As the coronavirus crisis continues to take its toll on the U.S. economy, more Americans are relying on credit to get by.
A new survey by CreditCards.com reveals that 47% of U.S. adults now have credit card debt, compared to 43% in March.
And 23% of adults have added to their debt during the crisis.
That’s big news for the credit card industry. But is it really safe to invest in this space, right now?
I asked experts Brian Christopher and Jeff Yastine to share their latest thoughts on two credit card companies on their radar.
They recommended both in March — and it sounds like these companies have plenty further to climb…
Trade No. 1: Discover Is up 35% in 6 Weeks
By Brian Christopher
In the Discover Financial Services Inc. (NYSE: DFS) essay I published on March 26, I told you to wait until shares fell again.
They did shortly thereafter.
They closed at $28.53 on April 3. And they’ve risen more than 35% since.
That’s a solid move in a short period.
Technically, the chart looks promising:
DFS Has Quickly Moved Higher Since April 3
As you can see, the stock has been volatile, but shares are trending in the right direction.
I expect that shares will continue to move higher.
They recently traded up to $45, and they’ll go there again.
Trade No. 2: Visa Is up 15% in 2 Months
By Jeff Yastine
If you’re someone who likes to trade often, as opposed to invest — I’d take profits on Visa Inc. (NYSE: V) now.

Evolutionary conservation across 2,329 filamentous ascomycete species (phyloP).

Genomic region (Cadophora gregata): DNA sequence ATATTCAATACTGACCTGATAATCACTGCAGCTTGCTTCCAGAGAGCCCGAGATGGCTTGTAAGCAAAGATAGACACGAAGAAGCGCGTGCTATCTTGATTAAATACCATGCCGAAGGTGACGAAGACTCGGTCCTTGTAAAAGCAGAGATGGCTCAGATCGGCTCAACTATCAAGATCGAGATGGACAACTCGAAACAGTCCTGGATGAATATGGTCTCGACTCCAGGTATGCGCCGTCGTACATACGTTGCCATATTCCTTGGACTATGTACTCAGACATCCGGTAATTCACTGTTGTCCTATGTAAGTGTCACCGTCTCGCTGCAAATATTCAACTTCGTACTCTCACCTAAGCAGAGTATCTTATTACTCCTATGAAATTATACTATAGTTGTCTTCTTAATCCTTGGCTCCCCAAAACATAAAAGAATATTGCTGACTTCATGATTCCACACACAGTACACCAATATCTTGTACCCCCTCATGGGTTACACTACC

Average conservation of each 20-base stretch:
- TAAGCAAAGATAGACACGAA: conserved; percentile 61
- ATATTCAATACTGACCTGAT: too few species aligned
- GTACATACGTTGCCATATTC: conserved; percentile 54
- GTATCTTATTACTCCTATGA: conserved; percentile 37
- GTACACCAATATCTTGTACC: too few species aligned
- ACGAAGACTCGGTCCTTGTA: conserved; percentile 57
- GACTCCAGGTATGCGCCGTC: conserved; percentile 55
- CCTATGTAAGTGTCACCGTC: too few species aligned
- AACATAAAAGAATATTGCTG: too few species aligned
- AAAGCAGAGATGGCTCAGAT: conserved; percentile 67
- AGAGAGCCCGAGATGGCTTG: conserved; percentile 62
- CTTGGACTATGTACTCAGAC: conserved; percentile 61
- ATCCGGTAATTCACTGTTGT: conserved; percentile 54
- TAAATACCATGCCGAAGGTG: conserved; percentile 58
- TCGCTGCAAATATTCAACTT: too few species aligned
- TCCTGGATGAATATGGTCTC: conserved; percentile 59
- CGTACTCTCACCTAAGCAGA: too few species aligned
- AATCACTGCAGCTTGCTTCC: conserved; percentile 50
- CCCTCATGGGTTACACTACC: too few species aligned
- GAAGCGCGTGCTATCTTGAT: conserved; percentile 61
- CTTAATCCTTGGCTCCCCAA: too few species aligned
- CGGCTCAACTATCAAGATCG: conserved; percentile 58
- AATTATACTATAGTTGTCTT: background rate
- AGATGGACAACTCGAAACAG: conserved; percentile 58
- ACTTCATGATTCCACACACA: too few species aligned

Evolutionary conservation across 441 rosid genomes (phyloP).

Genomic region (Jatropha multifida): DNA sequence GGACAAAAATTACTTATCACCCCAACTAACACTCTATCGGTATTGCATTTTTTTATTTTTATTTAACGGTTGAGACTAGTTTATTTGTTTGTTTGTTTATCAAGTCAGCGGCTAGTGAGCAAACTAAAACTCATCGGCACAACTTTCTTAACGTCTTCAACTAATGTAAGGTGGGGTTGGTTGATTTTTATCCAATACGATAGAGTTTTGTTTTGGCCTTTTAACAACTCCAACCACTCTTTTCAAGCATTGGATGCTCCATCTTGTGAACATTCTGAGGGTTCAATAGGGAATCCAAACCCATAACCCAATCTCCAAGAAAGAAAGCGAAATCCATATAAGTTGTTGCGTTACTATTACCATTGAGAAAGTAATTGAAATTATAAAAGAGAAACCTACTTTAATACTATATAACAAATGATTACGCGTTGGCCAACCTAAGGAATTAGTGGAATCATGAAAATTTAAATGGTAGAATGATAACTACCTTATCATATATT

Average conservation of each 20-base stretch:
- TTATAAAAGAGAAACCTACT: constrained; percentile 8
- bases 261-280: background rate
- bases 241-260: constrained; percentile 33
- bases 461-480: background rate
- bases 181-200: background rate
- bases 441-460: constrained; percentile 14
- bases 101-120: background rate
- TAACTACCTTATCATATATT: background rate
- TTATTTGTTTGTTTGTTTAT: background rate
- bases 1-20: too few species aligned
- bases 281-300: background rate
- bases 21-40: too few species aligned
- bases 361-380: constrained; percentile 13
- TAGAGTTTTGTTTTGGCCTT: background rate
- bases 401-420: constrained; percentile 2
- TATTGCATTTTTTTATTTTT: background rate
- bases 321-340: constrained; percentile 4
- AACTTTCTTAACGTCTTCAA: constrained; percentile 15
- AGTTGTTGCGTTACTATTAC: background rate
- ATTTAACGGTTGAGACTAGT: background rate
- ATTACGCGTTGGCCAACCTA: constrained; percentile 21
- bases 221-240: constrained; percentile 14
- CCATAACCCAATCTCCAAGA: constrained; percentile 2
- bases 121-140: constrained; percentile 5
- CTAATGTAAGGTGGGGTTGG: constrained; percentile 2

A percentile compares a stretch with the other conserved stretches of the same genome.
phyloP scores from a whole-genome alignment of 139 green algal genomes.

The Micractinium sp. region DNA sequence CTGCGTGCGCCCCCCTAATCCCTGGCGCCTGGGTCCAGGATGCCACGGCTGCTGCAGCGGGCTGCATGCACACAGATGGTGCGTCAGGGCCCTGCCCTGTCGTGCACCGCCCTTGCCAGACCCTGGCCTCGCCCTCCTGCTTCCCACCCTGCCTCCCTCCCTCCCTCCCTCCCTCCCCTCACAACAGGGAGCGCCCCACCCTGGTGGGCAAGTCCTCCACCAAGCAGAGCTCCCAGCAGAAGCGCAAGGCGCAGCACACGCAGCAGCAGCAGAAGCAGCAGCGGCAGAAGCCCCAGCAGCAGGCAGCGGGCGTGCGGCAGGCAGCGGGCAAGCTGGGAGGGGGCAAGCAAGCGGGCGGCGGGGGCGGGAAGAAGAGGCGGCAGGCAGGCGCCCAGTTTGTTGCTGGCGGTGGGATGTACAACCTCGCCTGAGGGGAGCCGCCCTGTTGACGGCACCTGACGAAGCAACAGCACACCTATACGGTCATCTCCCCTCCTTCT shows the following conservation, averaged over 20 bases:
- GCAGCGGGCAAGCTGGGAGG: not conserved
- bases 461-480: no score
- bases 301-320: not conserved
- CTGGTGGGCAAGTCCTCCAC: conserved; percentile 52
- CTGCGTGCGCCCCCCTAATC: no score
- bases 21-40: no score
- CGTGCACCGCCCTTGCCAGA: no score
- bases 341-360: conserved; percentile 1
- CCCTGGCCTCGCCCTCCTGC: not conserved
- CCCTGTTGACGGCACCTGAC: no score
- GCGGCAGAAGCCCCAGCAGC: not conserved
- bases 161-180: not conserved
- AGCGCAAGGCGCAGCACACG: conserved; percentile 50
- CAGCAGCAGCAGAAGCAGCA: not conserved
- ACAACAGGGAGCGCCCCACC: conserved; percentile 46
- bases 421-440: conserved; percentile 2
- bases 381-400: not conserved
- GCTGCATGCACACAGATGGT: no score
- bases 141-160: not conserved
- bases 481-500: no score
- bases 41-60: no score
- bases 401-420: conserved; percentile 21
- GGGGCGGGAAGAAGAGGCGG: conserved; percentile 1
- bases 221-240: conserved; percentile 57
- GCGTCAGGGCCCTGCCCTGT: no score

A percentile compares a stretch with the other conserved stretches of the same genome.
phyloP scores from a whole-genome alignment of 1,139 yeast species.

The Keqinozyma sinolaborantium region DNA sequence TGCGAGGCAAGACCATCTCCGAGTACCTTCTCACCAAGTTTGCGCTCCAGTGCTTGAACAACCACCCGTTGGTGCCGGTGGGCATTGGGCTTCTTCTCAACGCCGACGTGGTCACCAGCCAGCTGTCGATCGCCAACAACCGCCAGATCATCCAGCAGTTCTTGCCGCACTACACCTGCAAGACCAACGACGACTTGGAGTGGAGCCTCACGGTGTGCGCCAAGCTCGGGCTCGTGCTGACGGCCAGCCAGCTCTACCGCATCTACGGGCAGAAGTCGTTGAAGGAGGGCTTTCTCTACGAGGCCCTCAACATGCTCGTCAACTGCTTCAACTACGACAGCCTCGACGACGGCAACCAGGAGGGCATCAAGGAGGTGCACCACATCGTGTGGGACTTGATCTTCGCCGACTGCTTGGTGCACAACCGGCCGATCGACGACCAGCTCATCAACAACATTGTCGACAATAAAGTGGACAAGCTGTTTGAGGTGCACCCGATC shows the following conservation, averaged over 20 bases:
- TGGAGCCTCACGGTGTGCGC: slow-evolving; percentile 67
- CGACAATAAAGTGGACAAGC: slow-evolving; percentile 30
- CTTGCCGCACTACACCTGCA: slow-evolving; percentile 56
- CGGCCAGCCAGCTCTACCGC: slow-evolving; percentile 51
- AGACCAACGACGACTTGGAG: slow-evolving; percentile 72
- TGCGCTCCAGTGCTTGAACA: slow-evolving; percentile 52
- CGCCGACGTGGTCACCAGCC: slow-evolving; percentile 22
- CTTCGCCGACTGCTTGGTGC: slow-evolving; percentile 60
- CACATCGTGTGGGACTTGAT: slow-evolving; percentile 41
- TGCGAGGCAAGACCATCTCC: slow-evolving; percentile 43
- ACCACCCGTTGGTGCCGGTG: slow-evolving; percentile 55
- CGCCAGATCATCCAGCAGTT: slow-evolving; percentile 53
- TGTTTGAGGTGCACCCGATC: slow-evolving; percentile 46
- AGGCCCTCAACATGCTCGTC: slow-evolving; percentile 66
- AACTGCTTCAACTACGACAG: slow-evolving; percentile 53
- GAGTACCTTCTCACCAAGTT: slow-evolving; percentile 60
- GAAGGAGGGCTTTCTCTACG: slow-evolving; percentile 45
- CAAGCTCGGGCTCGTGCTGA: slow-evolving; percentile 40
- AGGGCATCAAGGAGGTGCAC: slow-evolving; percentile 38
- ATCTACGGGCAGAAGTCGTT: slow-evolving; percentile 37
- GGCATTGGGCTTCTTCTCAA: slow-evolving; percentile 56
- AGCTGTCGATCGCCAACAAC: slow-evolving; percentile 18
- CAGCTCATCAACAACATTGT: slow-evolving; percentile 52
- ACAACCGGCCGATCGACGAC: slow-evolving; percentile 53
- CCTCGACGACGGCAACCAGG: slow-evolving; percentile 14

A 15% gain in the stock after two months is nice enough.
In an uncertain environment like this one, it’s not a bad thing to take profits here and there while you can, then wait for the next opportunity to come along.
But if you’re a longer-term investor, and you’re in the stock already — I think you’re doing great and got in at a good price.
You can see the recent price action in the chart below:
Visa Keeps Climbing
The stock is an ideal position to benefit in many ways, as I noted in my original recommendation on March 17.
If you don’t own the stock but are interested in buying it, I’d wait for another bout of weakness.
My assumption is that Visa’s stock may bounce around a fair amount, up and down with the market.
That would give you numerous opportunities to buy at somewhat lower prices.
As Brian and Jeff explained, credit card stocks should continue to do well in today’s environment.
But they’re just one of the many opportunities out there right now.
In fact, the stock market averages about 8% to 10% per year … but my colleague Michael Carr’s One Trade strategy made 30 times that much in one day.
And considering you place the same trade on the same ticker symbol every time … it’s easy enough that anyone can do it.
Assistant Managing Editor, Banyan Hill Publishing